While attending a sacred music concert, I received an insightful lesson in ecclesiology.1 As I walked into the main foyer of the church where the concert was being held, I immediately noticed the photographs and names of the senior pastor and his staff arranged in a pyramid within a glass encasement. The senior pastor’s photograph was at the top, his three associate pastors’ photographs were below, and the rest of the church staff’s photographs completed the base of the pyramid. As I walked further into the building and down a side hall, I saw another glass encasement that contained the photographs and names of the church elders. I immediately thought, What a superb illustration of how the church elders have been pushed aside to a scarcely visible position in the church! This is quite different from the New Testament model of eldership.
My first encounter with church elders occurred when I was a young teenager preparing for confirmation. During confirmation class, I told the minister about my conversion to Christ, which had taken place the previous summer at a Bible camp. He was so intrigued by my youthful, exuberant testimony of Christ that he asked me to share my story with the church elders. So I met with the elders and told them about my new relationship with Jesus Christ. They sat speechless, looking totally puzzled. I was saddened by their response because I realized that they didn’t understand what I was saying. That experience left me with little confidence in the elders or the church.
My next encounter with church elders, however, was altogether different. While attending college away from home, I was invited to a church that taught and practiced authentic biblical eldership. The elders of this church took seriously the New Testament commands for elders to be biblically qualified and to actively pastor the flock of God. They provided strong leadership, loving pastoral care and discipline, sound Bible teaching, and humble, sacrificial examples of Christian living. As a result, they were highly esteemed by the church. The inspiring example of these men first awakened in me a positive interest in the subject of church eldership.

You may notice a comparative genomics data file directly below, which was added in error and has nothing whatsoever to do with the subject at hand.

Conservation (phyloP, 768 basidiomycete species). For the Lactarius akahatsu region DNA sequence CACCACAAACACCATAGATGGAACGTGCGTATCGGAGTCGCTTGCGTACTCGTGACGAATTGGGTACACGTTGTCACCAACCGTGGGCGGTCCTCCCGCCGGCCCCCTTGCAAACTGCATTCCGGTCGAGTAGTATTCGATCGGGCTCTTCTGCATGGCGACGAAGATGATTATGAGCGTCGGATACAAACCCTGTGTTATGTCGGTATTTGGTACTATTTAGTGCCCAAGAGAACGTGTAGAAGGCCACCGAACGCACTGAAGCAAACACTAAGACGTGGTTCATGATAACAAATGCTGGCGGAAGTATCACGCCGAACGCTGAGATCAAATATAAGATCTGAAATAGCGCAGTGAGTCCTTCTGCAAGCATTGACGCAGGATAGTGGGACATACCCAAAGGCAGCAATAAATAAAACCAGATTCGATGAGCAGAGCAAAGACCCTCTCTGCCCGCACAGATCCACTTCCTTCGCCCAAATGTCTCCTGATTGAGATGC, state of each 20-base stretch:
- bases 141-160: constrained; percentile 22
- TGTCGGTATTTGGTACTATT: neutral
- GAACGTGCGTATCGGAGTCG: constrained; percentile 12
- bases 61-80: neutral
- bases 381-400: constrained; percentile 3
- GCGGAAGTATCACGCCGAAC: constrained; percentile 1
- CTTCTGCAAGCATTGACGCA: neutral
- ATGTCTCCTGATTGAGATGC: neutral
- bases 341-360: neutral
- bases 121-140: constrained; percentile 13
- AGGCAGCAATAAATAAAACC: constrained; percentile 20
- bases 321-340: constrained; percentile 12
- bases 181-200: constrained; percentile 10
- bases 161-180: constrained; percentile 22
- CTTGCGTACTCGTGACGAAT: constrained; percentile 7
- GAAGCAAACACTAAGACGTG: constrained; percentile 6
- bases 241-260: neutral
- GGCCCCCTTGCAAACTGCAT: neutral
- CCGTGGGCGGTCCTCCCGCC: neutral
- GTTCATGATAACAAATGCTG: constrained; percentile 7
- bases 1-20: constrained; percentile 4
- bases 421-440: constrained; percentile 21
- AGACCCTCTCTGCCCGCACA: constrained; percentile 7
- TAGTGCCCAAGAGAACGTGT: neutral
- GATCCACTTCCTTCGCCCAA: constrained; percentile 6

Later, while attending seminary, my growing interest in eldership was vigorously challenged. During a class on church polity,2 which stubbornly resisted any notion of an elder-led church, I asked the professor, “But what do you do with all the scriptural texts on elders?”
He quickly responded, “Numbers of texts on elders mean nothing!”
I thought, but didn’t have the nerve to express it publicly, Well, what does mean something? Your nonexistent texts on clerics? This and other similar experiences served only to stir my increasing conviction that eldership was a biblically sound doctrine that most churches either ignored or misinterpreted.
Several years later, I was preparing a series of sermons on the doctrine of the Church. When I came to the subject of eldership, I was shocked to discover that there was no full-length book on the subject. There were small booklets, journal articles, and chapters within books, but no thorough treatment of the subject from an expository viewpoint. This lack of exposition was hardly believable, especially when I considered the elders’ primary role as leaders in the first churches and the number of scriptural texts devoted to elders. It finally ignited my desire to write on the subject of eldership.
I don’t believe any doctrine of Holy Scripture should be neglected or defined out of existence. Yet this is precisely what many churches have done to the biblical doctrine of eldership. Even among churches that claim to practice eldership, elders have been reduced to being short term lay church board members, which is quite contrary to the New Testament model of pastoral eldership. Although such churches may have an eldership, it is not a biblical eldership.
Literally tens of thousands of churches worldwide practice some form of eldership because they believe it to be a biblical teaching.3 Unfortunately, because the advocates of eldership have been so terribly delinquent in adequately articulating this doctrine, a great deal of confusion and unbiblical thinking surrounds the topic among most elder-led churches. There are persistent, crippling misconceptions about eldership that hinder churches from practicing authentic biblical eldership. This subject is too important to the local church to be bogged down in confusion and error.
To help remedy this appalling confusion over eldership, I wrote Biblical Eldership: An Urgent Call to Restore Biblical Church Leadership. This book was aimed primarily at churches that practice eldership but may misconstrue its true biblical Christian character and mandate. This booklet briefly summarizes Biblical Eldership. Hopefully it will whet your appetite to read the entire book; but more important, it will motivate you to study further the biblical teaching on eldership. Precious truths, no doubt, still await discovery.
1 Ecclesiology is the doctrine of the church.
2 Polity means the form of government of a church, its organizational structure.
3 Presbyterian churches, Reformed churches, Churches of Christ, Christian Churches, Brethren churches, and numerous Baptist, charismatic, and independent churches practice some form of eldership.